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  • I have no connection with the place that I live, other than I've lived here a long time. I wasn't born here and I have no family who originate from here but my aunt and uncle lived here once, and when we moved south from Yorkshire when I was nine years old we settled here, first with and then nearby them. Because I'd moved around a lot before that time, this place through familiarity is now my home, the only place in fact that has ever truly felt like home. I think I was well into my twenties before I realised that I probably wouldn't want to ever go elsewhere.

    My town is built next to a massive floodplain of river, grasslands and marshland that stretches over three counties and down as far as the Thames in East London. These, now mature, lakes were once gravel pits and both they and the marshland that stretches for miles behind have a rich mossy, calcareous smell that's hard to describe adequately. But to me it smells like home.

    I love to walk there, not just for the wide flat lands and all the wildlife, flora and fauna it holds but mainly because of the vast expanse of sky above, that makes you feel like you walk upon a planet and are connected to the whole of it under this one all encompassing sky above you.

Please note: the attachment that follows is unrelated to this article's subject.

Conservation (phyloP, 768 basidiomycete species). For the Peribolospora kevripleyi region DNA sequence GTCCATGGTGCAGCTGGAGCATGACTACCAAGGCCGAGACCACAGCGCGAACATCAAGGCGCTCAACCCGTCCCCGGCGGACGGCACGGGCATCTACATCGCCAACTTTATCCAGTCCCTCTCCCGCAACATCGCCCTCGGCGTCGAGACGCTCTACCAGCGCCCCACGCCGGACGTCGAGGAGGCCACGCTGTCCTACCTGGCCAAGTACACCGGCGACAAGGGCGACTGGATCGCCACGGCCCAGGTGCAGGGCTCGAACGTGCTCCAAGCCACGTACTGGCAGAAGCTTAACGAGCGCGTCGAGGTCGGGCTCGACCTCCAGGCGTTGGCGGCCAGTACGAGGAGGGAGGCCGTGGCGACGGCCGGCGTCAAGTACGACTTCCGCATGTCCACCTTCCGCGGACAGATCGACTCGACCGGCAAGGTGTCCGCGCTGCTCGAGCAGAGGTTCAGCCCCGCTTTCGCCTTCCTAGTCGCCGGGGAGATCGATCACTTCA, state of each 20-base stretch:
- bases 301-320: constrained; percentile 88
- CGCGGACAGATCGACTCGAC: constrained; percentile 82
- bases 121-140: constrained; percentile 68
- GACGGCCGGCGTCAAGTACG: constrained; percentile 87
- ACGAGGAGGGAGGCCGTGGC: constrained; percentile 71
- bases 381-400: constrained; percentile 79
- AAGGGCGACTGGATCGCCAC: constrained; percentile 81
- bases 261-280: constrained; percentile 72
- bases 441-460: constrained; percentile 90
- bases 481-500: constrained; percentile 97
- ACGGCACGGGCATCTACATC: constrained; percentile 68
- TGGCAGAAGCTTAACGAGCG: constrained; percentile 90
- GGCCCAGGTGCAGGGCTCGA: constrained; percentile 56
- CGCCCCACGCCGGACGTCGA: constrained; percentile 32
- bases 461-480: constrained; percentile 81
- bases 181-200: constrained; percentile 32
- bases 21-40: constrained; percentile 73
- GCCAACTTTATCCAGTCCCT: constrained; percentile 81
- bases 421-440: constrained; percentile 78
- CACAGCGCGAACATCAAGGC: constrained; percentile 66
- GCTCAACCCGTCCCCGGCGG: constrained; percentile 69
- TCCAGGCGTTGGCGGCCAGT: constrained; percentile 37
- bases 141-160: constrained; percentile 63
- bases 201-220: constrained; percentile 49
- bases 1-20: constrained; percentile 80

Here, in this quiet corner of England amongst the little ringed plover, Gadwall ducks, northern shovellers, swans, hairy dragonfly, red eyed damselfly, Roesel's bush-cricket, marsh orchids, musk beetles, otters, harvest mice, coots, and other rare and delightful wildlife that have claimed a piece of this place to call home, we come together and like the waters we too saturate our influence on this place, as it does us, and here we build our nests.
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